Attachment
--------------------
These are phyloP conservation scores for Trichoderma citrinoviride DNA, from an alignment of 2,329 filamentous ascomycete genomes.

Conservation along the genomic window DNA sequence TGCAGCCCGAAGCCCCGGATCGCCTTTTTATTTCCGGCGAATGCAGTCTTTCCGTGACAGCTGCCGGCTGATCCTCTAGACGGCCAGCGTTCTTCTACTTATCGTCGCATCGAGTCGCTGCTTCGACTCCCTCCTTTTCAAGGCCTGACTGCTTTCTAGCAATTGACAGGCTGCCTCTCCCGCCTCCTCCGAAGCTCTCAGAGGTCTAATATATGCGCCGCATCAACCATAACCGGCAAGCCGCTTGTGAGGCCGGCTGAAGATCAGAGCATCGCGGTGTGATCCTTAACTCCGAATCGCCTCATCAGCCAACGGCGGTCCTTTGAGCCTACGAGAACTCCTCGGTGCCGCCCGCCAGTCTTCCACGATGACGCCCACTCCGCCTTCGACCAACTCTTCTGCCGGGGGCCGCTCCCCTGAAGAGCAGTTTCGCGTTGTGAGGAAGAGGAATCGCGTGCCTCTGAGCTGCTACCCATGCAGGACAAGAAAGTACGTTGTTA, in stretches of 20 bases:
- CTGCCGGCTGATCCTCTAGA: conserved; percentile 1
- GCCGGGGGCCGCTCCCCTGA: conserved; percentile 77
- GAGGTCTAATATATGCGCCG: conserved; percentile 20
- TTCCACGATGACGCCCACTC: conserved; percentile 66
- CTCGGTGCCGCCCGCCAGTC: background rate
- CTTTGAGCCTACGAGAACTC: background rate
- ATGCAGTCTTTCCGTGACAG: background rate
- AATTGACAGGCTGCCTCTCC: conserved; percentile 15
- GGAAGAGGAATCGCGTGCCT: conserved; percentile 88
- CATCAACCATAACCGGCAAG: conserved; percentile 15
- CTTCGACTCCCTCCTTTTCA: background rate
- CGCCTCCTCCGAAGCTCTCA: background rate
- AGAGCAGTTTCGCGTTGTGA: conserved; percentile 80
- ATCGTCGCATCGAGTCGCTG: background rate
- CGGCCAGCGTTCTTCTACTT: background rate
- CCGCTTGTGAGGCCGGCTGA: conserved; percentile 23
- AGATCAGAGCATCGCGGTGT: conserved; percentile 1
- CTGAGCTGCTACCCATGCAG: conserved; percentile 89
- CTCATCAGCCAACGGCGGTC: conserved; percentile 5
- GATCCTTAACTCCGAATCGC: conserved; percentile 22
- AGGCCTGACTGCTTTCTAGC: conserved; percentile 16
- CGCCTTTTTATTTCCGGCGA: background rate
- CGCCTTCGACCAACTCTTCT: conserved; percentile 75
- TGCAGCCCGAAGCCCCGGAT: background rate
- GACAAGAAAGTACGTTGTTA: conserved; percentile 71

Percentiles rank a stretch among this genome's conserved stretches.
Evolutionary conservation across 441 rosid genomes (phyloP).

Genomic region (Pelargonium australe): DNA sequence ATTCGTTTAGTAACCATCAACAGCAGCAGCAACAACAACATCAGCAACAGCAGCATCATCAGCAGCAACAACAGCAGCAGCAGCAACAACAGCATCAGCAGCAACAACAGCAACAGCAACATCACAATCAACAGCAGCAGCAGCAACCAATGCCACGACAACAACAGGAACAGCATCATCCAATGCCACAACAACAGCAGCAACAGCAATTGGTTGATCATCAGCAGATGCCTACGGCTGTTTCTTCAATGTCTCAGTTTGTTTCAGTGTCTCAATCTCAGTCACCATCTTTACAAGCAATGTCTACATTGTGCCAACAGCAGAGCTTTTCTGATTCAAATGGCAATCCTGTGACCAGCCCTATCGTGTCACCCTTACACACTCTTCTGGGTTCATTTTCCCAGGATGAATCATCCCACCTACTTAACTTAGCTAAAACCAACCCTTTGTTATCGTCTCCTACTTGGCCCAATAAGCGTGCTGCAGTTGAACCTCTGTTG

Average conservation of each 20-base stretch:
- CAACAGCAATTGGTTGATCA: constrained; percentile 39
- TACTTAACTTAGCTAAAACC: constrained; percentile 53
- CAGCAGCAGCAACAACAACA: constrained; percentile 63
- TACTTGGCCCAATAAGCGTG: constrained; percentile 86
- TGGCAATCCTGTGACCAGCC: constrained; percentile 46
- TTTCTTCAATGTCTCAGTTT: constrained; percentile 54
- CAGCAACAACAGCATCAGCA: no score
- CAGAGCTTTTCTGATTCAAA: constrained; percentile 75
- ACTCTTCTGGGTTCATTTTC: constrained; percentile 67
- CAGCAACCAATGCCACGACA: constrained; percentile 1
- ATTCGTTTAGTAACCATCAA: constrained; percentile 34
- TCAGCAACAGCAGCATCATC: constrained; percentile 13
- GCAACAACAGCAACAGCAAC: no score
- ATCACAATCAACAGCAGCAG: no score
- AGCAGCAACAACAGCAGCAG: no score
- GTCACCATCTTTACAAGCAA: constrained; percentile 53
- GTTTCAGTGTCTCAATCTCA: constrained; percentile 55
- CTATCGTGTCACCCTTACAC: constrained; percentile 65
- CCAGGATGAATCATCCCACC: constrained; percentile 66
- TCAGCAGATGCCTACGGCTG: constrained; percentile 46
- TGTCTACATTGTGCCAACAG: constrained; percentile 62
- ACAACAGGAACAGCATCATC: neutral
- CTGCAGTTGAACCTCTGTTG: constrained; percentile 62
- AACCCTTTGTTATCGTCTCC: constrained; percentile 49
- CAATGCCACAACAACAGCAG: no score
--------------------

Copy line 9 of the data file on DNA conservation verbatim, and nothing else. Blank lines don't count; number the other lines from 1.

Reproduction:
- ATGCAGTCTTTCCGTGACAG: background rate